Enthralling ancestral home of a Song Dynasty poet

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An archway leads into the Tianping Mountain Scenic Area.

Isolated from the greater part of Suzhou, Tianping Mountain seems almost untouched by the urban growth around it. A site of tranquility, it retains a quintessential aura of Chinese imagery.

Rich in history, the mountain and adjoining gardens southwest of Suzhou are well tended to their original form. Visitors often feel transported back in time to an ancient era of rich culture.

Surrounded by trees, an archway first greets visitors to the mountain. It has been restored to its original look of grandeur and is inscribed with the celebrated philosophical words of famed Chinese poet Fan Zhongyan (989-1052) of the Northern Song Dynasty (960-1127): One should be the first to worry for the future of the state and the last to claim his share of the happiness" (先天之忧而忧,后天下之乐而乐).

Fan had deep historical ties to the property. Tianping Mountain is the home of his ancestral burial grounds.

During the Song Dynasty, Fan was a well-known figure. In 1043, he attempted to initiate a reform of the behavior of officials in the imperial court, but the action offended many of the powerful and wealthy, who persuaded the emperor to oppose the changes.

Still, Fan left many other accomplishments in his legacy. While magistrate of Suzhou, he helped fix a flood problem, opened China's first non-religious charity organization and built schools, one of which is still open today.

The mountain always awes visitors with its impressive array of trees, famous particularly in the autumn for their vibrant foliage. It is considered one of the four best spots in China to view blazing red maples in the fall.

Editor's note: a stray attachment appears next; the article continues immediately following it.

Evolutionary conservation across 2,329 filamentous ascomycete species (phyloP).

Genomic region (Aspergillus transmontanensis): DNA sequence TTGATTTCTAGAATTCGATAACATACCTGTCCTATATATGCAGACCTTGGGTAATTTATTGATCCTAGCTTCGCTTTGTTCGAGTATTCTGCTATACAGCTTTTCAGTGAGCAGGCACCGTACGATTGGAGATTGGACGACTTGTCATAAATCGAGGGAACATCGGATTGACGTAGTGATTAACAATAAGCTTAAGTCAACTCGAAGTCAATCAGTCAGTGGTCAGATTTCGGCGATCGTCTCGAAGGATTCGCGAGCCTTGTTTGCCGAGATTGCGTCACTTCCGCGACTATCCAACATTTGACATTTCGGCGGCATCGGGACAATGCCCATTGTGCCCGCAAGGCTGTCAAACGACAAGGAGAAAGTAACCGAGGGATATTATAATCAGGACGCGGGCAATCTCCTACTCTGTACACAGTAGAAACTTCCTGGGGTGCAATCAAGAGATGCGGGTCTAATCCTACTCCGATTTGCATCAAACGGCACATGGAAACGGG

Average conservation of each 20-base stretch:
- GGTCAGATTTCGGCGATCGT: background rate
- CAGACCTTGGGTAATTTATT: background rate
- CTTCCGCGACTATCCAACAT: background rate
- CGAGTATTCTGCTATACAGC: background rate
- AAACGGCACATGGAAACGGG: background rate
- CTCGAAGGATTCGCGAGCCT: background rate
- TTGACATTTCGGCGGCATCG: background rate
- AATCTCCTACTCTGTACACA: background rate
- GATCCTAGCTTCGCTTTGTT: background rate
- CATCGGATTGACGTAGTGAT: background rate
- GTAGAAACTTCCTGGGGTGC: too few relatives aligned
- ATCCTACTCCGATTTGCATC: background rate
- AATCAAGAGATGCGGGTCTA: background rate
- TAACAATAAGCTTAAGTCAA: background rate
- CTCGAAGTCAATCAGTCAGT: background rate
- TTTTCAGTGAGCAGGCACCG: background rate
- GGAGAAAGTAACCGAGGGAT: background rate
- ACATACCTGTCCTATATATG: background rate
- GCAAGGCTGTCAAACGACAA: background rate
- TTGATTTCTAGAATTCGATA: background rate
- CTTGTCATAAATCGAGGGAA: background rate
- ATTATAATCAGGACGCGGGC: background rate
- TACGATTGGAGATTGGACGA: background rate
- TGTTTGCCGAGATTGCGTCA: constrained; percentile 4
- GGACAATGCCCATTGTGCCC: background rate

Indeed, autumn is the busiest season at the mountain. During the annual Red Maple Festival, the area is alive with handicrafts markets, music, food stalls and traditional folk performances.

The mountain teems with trees hundreds of years old, accenting the site with not only beauty but also a sense of historical landscape.

The seeds for many of the trees were brought from Fujian Province by the descendants of Fan during the Ming Dynasty (1368-1644). The strong trunks support trees that are sometimes more than 30 meters high. They tower over structures at the site, casting a wide canopy of shade.

Fan isn't the only prominent historical figure to have visited the mountain. Inspired by the beauty, heritage and solitude of the site, countless scholars, poets and officials have come to visit, often leaving verse behind to record their impressions.

Poet Bai Juyi (AD 772-846) wrote the poem "Bai Yun Quan," meaning "spring of white clouds," after a visit to the mountain. It is considered a major work of Chinese literature. The title of the poem lent its name to a spring on the mountainside.

Baiyun Spring is famously clear and was called the most beautiful spring in Suzhou by Lu Yu (AD 733-804) in his monumental book "The Classic of Tea."

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